GDPR triggers behavioral transition as consequence of the principles of data protection (privacy) by design and by default – Part 1
(SAP Activate is a very good framework to incorporate GDPR)
Would like share some observations and reflections gathered up on the course of preparation to GDPR enablement project. Trying to map onto right level and scale of change as described here:
I have found that the most accurate level of IT organizational change will be “transition enabling operational change” (item no. 5 on the list).
So not only technical transition of a kind like from on-prem to cloud outsourcing – this will be much more like moving to shared service center with some impact on many business processes by making them much more formal and structured.
The “transition” seems to be quite clear but what it can be in context of behavior? In this particular case it means: we all, especially all stakeholders of an organization, need to upgrade our recognition and respect considering personal data. It most likely clean desk policy – like if you go out for a while lock your screen and put all documents into a drawer. Now we need to upgrade out thinking and behaviors of this kind by taking care of personal data.
Next it is worth considering which approach is the best to implement and which attempt to Organizational Change is the most optimal. GDPR gives in many areas not very clear pieces of advice, they are more towards “keep on doing” instead of “having done”.
Every organization is unique and data may cruise (be processed) in a very unformal way like CVs of candidates mentioned in the previous article that are shared in an uncontrolled way as emails attachments or hard copies. In this particular case it was difficult to evaluate and design all the needed changes within conservative waterfall approach in advance so the incremental approach seems to be more promising and can bring a lot of positive side effects.
Definitely what GDPR brings is a kind of delta to still valid DPD (plus local regulations). It can be introduced incrementally and then continuously maintained the same way. So, in other words it cannot be even a project but just continues service change (ITIL-ish) as a way to get and persist GDPR compliancy. Nevertheless, there are great reasons to do it in a way of project.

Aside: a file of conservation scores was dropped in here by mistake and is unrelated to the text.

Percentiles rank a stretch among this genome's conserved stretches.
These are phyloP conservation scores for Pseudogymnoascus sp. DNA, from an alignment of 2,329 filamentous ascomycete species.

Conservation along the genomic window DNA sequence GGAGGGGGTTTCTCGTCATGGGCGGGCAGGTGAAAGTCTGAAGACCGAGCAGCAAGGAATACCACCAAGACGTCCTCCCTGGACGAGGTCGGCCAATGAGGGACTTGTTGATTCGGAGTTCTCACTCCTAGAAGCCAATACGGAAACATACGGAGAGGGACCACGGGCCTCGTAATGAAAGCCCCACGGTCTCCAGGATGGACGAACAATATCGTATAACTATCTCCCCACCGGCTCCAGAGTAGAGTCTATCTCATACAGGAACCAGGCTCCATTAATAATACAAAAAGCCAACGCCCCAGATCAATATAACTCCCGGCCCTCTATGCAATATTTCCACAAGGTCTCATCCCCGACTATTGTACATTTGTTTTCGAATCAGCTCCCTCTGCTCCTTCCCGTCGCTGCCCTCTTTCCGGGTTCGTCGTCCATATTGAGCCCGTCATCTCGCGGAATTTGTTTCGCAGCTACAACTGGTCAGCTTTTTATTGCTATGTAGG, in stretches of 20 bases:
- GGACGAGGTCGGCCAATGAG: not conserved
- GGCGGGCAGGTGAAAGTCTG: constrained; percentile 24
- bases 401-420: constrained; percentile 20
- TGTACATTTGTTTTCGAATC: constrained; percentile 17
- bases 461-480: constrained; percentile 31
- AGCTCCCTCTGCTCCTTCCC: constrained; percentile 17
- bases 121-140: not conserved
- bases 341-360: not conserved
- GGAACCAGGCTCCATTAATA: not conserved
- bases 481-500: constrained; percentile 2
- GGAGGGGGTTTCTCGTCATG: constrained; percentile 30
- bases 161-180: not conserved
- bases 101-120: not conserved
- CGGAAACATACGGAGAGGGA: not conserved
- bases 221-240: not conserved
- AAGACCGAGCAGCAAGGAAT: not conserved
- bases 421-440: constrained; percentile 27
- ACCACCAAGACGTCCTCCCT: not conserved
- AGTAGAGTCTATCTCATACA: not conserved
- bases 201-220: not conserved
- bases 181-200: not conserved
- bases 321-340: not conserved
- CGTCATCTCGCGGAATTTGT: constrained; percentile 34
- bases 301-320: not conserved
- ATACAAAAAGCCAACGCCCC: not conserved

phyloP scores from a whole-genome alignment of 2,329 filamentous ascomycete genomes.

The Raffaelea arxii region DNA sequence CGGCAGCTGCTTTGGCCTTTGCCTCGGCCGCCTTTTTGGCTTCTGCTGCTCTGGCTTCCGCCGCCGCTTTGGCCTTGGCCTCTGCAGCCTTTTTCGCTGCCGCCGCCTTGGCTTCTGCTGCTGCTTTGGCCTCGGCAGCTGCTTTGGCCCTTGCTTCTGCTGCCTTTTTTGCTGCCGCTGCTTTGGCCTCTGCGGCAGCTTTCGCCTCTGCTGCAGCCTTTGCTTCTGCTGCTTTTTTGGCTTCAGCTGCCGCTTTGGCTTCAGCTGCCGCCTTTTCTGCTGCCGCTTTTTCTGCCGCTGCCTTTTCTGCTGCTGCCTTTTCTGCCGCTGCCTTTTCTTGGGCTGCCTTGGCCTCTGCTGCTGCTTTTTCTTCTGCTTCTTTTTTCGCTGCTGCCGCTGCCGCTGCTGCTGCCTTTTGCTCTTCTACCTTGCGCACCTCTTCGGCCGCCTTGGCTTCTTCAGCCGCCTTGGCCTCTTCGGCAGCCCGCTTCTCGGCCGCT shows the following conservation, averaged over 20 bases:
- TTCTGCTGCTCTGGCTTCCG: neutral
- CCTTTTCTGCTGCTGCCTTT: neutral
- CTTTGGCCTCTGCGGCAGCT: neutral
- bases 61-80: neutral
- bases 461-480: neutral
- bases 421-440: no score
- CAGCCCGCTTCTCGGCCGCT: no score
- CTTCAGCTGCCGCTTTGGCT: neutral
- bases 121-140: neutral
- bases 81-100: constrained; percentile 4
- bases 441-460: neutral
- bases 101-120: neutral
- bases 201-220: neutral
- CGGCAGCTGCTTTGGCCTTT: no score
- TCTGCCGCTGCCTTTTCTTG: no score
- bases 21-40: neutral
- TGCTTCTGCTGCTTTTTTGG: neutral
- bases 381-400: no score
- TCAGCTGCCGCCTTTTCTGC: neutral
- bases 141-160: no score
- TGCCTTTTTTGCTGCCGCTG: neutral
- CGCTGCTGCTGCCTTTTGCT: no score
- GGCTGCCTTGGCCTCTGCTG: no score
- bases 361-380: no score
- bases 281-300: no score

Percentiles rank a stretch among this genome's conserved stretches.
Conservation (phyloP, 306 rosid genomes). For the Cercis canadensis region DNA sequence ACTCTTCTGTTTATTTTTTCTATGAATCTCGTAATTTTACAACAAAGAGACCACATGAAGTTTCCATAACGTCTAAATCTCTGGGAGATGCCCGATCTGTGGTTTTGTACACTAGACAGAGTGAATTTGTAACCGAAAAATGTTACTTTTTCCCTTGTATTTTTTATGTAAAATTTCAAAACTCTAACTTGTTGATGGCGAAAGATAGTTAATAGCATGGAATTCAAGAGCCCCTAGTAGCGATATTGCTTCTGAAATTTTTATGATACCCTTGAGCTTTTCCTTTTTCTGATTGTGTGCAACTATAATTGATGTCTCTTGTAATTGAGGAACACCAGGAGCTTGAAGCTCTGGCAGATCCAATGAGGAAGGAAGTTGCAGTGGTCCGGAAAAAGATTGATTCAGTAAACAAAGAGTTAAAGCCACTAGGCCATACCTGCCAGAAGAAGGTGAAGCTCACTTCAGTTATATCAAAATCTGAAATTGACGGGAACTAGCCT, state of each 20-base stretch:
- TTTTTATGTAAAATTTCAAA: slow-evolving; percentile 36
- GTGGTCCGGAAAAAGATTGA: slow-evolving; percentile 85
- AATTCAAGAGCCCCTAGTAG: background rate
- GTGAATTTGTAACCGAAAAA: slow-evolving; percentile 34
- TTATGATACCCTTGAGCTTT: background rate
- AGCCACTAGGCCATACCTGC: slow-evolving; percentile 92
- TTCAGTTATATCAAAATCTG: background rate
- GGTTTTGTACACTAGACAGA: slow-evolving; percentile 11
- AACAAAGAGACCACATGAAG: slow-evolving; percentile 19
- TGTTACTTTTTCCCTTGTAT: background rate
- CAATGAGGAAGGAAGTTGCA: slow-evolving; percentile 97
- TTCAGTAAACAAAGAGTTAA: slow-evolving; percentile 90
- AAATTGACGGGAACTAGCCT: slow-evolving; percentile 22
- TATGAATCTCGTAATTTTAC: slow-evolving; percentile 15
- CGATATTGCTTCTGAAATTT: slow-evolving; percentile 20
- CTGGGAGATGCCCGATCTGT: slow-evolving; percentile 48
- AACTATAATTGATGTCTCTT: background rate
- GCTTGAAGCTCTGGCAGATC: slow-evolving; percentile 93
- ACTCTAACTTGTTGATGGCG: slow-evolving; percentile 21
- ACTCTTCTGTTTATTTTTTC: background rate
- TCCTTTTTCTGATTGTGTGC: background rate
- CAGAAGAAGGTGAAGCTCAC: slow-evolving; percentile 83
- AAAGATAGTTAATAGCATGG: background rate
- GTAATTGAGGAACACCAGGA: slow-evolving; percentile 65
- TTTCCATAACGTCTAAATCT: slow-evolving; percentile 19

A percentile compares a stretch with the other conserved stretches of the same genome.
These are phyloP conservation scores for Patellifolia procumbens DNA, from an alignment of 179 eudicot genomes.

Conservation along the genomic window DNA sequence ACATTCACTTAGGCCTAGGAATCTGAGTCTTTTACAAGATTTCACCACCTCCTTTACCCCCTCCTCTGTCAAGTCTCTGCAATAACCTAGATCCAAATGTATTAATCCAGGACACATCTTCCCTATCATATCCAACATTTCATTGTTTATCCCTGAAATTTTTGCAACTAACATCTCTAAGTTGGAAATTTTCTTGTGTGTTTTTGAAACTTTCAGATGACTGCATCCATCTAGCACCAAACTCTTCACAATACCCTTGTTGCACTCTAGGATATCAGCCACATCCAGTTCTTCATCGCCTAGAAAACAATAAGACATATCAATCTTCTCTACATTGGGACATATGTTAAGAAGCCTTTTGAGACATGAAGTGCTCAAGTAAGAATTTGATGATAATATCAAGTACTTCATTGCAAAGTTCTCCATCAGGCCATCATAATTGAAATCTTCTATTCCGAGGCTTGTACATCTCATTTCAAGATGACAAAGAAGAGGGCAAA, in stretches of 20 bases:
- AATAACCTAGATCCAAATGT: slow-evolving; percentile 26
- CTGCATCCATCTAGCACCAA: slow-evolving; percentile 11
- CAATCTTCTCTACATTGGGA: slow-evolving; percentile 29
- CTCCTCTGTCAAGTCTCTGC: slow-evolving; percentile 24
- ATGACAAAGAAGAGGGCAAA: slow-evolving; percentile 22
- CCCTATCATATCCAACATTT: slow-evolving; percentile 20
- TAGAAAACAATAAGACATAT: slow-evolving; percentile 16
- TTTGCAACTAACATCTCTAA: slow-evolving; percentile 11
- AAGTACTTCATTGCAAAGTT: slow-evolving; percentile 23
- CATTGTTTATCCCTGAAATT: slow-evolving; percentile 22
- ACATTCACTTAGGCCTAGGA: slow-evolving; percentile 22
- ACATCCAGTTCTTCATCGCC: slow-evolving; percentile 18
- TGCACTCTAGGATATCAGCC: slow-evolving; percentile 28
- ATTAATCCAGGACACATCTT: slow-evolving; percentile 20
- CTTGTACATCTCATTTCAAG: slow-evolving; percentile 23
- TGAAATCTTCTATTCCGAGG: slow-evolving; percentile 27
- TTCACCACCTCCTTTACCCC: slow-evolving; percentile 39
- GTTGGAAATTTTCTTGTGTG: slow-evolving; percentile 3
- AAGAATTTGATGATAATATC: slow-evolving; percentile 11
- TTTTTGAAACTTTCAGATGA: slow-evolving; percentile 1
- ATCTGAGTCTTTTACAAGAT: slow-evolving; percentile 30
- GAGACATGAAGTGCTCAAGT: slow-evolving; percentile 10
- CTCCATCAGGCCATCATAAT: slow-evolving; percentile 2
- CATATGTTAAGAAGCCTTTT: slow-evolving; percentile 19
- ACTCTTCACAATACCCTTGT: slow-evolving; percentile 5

Coming to SAP projects SAP Activate seems to be very good framework to incorporate GDPR especially in context of by design and by default principle.
I have made a kind of interesting observation here trying to throw the GDPR activities onto SAP Activate map. I started with “System & Data Migration” Workstream just to realize that this is not adequate. I found that Application: “Design & Configuration” Workstream is much more suitable. Especially in view on the “Fit-to-Standard Analysis” where standard should be GDPR treated as a template.
The above observation shows in some extent that GDPR is more about “protection” and not “data” itself. Personal data is quite clear defined and obvious so the main effort here is about how to protect it. With modern IT systems like SAP the technical protection is on place so the area still waiting for redesign is behavior of the people around.
Going one step further I would consider two approaches:
a) if GDPR is a part of implementation project (like S/4HANA migration) it is worth creating additional “GDPR” work stream and it makes sense to make a copy of “Design & Configuration” in the first step.;
b) GDPR as a separate project with SAP Activate tailored to the scope of GDPR and with GDPR as a kind of template.
Anyway, if the project of migration to S/4HANA is on the way this is the best environment and conditions to include GDPR at almost no additional cost as there are many synergies between data migration (including platform transition) and GDPR.
I will continue soon towards SAP Activate extension and an extension of data governance…
Will talk about on: https://wiki.scn.sap.com/wiki/display/events/SAP+Inside+Track+Wroclaw+2018